Turkey closes blitzed border with Syrian ‘no man’s land’

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GUVECCI, TurkeyTurkey closed its border with Syria on Wednesday in an attempt to hold back the chaos and lawlessness that has spread along the border, as Syrians flee the intense fighting between rebels and the army of Syrian President Bashar Assad.

Meanwhile, fierce battles raged in Aleppo, Syria’s largest city, for the fifth day. Human rights activists said 32 people died in the fighting.

Mr. Assad was hit with more diplomatic defections, as his ambassador in Cyprus and her husband, a former ambassador to the United Arab Emirates, left their posts.

Syrians fleeing to the Turkish border, about 40 miles from Aleppo, reported that they had been targeted by thieves taking advantage of the insecurity in what analysts called a “no man’s land.”

“I can’t do anything. Nobody can help me. There’s no government,” said Dibo Sezer, a Syrian businessman.

He said he was transporting cars into Turkey when his two trucks were burned and his cargo snatched as he crossed the border at the Bab al-Hawa checkpoint.

“We were stopped and asked who we are and where we are going, but we didn’t know if these were rebels, thieves, government soldiers or what,” he said this week while standing next to his charred vehicles.

The border area along Turkey has become increasingly perilous, as regime forces clash with rebel fighters who have gained control of three border crossings during the past week.

“We have serious concerns over the safety of Turkish trucks regarding their entry and return from Syria,” said Turkish Economy Minister Zafer Cagalayan, although he added that refugees still would be allowed into the country.

Border crossings had allowed $3 billion in annual trade between the countries.

Turkish authorities are becoming increasingly concerned that the conflict could spill across the border.

Kurdish parties that oppose Turkey control parts of the north of Syria, and the war zone on the border is expected to heat up further in the coming weeks. Turkey is a NATO member and a major U.S. ally in the region.

Turkey is finding itself in a very unpleasant and dangerous situation,” said Fawaz Gerges, director of the Middle East Center at the London School of Economics.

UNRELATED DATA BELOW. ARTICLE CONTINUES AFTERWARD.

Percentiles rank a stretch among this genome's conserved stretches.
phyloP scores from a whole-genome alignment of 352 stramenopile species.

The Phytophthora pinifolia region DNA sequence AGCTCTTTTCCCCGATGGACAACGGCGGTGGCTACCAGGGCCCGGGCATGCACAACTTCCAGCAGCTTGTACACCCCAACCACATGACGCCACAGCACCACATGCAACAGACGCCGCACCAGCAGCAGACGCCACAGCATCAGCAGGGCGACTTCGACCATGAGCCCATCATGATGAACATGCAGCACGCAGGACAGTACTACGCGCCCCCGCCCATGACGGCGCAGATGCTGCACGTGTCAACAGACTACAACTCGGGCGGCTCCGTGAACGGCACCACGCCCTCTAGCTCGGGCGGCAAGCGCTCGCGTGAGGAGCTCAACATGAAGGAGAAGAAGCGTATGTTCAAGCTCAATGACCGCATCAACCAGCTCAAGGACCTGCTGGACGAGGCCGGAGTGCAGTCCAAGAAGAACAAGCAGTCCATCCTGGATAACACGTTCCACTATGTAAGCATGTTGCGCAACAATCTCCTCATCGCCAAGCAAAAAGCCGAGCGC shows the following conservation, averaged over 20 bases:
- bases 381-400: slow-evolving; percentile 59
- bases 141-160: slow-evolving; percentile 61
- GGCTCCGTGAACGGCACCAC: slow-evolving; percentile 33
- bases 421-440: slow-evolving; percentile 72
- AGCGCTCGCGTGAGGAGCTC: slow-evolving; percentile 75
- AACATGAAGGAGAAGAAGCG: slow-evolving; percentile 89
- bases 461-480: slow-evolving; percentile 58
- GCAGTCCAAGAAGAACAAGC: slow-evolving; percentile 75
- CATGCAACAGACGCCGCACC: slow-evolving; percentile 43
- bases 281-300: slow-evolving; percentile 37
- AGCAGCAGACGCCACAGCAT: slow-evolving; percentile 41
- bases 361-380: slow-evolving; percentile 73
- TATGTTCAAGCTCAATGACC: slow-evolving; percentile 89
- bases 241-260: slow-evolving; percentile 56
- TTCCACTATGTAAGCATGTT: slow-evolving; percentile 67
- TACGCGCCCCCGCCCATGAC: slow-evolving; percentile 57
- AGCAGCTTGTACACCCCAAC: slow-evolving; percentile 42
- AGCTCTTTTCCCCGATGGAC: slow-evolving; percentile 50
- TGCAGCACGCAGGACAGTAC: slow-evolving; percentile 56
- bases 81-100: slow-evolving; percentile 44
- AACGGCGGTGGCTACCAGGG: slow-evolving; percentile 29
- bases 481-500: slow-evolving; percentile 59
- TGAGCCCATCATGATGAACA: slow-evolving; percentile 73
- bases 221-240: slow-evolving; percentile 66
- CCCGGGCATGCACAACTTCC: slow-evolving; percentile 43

“If the Turkish-Syrian border becomes any more inflamed and if the situation escalates, I doubt very much whether Turkey can really shield itself. The Turkish leadership is very much concerned about terrorism striking at the heart of Turkish cities. That’s really the nightmare scenario for Turkey.”

Since the assassination of key figures in the Assad regime a week ago, fighting has spread from the capital city of Damascus to Aleppo, where regime and opposition forces have clashed during the past several days.

Regime forces have been using helicopters and fighter jets to crush the opposition. On Wednesday, it was reported that thousands of regime troops were being redeployed from the border regions to engage in fighting in the two cities.

Turkey, on Syria’s northern border, was an ally of Mr. Assad before his forces started their brutal crackdown on demonstrations 16 months ago. The country has since sheltered Free Syrian Army rebels as well as thousands of refugees fleeing the violence.

“Every night, we cross to Syria, collect the injured, bring them to Turkey and get them to a hospital,” said Yassir, a rebel who gave only his first name.

Turkey is being very easy with us. They let us take food across to the rebels and bring ambulances to the border to collect the injured.”

Turkey, which also has hosted the civilian opposition Syrian National Council in Istanbul, is not the only country that has provided support to the Free Syrian Army, analysts said.

“Arms are beginning to flow particularly from the Gulf states,” said Mr. Gerges. “We also know that the Americans and Western powers are providing intelligence, nonlethal equipment, communication equipment, logistics that provide the rebels with command and control.”

But along the chaotic border, rebel fighters said they had not been receiving help and had been forced to retreat from clashes inside Syria as they ran out of ammunition and food.

“After we ran out of bullets, there was nothing we could do,” said rebel battalion commander Abu Salam. “We had no choice but to cross the border.”

Like many other rebel fighters embroiled in the conflict, Mr. Salam and his comrades are frustrated by the lack of funding and help for the opposition forces.

“We haven’t received any help or assistance from the opposition politicians, the Syrian National Council or anyone,” Yassir said. “They’re taking the money and putting it in their pockets, staying in five-star hotels in Istanbul, while we are here with barely enough food.”

Louise Osborne, reporting from Berlin, contributed to this article, which is based in part on wire service reports.

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